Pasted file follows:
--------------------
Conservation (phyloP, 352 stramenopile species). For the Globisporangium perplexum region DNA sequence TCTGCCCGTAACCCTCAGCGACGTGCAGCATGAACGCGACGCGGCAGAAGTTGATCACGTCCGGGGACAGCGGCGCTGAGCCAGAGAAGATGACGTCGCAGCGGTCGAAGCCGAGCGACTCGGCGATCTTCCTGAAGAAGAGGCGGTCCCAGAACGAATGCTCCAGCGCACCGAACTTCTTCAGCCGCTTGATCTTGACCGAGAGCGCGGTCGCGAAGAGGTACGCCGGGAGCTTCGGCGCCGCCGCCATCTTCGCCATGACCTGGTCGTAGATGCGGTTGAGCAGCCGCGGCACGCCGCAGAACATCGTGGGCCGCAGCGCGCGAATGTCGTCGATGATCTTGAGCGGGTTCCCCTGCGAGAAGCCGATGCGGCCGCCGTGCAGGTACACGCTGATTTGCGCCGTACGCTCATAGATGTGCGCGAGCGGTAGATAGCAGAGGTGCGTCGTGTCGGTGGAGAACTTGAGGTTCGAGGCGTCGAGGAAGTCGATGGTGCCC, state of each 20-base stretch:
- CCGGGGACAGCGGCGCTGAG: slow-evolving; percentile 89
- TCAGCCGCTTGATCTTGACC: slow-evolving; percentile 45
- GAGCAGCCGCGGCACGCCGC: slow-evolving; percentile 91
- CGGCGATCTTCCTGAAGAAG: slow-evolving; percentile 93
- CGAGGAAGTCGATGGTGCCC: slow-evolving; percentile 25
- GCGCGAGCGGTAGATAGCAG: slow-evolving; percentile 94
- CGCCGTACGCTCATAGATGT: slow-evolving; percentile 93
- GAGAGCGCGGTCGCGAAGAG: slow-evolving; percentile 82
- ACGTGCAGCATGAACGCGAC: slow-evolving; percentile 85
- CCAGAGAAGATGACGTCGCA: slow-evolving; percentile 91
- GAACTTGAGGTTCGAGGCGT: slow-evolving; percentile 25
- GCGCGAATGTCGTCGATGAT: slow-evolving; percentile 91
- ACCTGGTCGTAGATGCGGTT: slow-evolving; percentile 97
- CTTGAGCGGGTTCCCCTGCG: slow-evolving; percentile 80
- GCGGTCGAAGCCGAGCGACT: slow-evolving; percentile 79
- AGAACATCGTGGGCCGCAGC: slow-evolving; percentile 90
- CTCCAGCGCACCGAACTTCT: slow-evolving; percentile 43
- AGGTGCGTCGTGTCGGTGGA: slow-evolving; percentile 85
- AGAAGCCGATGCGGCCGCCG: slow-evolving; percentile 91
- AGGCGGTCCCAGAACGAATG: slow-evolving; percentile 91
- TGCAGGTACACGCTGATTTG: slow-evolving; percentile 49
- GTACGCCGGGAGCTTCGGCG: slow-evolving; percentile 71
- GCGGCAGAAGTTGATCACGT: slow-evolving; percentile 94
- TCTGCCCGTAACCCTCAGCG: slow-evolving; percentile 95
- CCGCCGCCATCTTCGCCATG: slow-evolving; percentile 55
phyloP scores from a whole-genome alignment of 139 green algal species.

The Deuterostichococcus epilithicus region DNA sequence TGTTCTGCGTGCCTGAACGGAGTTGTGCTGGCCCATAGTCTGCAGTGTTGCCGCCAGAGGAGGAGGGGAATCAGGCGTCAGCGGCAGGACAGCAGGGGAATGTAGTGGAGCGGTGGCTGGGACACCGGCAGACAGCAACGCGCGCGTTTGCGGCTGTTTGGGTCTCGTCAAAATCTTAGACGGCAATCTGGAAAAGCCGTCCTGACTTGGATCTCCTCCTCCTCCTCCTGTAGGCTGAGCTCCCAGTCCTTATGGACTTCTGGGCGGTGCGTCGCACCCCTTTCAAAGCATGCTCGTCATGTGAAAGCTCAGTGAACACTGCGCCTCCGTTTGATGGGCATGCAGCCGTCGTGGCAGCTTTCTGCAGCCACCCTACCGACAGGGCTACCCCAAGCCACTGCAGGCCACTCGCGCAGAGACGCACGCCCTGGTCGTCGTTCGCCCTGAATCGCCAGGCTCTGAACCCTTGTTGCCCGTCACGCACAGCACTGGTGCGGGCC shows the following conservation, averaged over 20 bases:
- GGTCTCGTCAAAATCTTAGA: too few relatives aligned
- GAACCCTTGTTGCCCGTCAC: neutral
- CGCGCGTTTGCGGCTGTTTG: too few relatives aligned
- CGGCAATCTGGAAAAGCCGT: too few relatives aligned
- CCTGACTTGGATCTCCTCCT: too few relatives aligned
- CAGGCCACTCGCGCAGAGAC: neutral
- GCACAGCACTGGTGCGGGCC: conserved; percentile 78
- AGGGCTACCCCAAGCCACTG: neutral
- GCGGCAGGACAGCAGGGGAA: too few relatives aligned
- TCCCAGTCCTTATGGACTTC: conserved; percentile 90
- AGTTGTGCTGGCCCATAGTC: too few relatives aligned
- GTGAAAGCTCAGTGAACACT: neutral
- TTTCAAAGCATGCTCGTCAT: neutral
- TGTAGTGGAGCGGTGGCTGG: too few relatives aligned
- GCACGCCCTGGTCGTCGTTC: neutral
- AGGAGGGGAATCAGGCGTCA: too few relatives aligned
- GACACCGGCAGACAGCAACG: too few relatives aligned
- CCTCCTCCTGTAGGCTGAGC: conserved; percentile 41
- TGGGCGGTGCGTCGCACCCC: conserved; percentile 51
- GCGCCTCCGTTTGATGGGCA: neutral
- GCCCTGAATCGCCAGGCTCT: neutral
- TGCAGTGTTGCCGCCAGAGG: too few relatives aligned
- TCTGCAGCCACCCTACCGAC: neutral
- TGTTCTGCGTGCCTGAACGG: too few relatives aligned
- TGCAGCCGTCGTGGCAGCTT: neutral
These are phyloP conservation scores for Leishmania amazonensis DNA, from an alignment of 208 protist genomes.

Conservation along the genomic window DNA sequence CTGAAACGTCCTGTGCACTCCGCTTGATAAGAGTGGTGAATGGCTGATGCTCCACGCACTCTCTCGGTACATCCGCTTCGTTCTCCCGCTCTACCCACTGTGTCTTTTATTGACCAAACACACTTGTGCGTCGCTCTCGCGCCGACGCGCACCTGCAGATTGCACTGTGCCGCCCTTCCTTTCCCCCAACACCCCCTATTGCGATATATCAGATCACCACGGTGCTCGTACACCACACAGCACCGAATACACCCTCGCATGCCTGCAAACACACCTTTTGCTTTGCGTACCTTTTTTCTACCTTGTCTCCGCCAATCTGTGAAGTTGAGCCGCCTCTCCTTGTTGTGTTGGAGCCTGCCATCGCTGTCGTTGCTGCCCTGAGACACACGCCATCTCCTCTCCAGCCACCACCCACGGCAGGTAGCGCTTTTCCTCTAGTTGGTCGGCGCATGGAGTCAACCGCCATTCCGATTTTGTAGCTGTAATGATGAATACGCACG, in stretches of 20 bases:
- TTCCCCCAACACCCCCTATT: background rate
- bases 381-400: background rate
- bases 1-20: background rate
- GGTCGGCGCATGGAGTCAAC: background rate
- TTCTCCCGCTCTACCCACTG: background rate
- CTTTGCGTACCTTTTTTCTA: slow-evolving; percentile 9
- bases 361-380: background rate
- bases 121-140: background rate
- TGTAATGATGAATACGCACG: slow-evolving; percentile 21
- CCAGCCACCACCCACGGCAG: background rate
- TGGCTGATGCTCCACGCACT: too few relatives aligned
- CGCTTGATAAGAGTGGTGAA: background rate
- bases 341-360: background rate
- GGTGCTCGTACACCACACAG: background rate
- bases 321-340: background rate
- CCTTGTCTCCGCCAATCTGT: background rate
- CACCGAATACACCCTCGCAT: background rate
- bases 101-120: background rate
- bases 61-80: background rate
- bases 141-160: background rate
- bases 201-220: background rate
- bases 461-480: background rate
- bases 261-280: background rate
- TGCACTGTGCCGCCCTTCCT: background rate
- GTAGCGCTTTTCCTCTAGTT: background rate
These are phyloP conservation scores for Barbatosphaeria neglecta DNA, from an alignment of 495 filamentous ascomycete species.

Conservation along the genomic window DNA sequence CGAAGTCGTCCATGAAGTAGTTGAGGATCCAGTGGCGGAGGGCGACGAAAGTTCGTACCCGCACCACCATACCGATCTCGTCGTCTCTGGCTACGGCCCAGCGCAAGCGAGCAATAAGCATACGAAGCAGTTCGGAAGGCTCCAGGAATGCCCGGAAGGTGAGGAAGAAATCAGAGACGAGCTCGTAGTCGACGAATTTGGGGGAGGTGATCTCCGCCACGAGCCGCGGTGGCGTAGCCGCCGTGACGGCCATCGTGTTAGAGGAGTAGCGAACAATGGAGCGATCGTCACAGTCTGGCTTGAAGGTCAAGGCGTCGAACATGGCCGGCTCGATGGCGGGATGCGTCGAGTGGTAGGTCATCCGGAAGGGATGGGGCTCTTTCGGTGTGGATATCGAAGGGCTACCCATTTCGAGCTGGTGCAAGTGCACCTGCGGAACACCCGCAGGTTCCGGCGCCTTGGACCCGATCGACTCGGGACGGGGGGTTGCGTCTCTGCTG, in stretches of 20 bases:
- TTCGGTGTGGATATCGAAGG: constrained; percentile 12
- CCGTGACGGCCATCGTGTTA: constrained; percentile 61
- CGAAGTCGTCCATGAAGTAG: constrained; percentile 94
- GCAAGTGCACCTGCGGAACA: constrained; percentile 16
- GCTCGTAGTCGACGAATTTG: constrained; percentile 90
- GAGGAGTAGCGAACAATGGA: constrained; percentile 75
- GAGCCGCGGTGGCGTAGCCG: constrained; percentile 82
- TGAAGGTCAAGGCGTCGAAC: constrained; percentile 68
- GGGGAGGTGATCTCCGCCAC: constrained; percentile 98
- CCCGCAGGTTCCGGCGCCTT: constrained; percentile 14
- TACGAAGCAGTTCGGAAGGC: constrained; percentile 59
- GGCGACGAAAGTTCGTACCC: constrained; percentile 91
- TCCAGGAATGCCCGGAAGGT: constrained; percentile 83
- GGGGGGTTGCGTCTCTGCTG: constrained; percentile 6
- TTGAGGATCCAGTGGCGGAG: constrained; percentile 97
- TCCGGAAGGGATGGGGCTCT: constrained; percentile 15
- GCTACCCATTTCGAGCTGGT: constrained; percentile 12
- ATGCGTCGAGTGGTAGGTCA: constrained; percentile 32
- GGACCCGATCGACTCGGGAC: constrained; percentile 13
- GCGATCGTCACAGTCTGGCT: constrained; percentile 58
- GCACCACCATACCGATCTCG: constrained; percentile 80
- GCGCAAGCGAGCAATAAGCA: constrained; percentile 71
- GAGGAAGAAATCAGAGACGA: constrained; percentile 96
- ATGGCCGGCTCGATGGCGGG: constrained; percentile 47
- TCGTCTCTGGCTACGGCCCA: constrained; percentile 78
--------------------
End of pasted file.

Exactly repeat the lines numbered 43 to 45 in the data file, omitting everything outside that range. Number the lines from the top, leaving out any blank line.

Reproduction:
- GCACGCCCTGGTCGTCGTTC: neutral
- AGGAGGGGAATCAGGCGTCA: too few relatives aligned
- GACACCGGCAGACAGCAACG: too few relatives aligned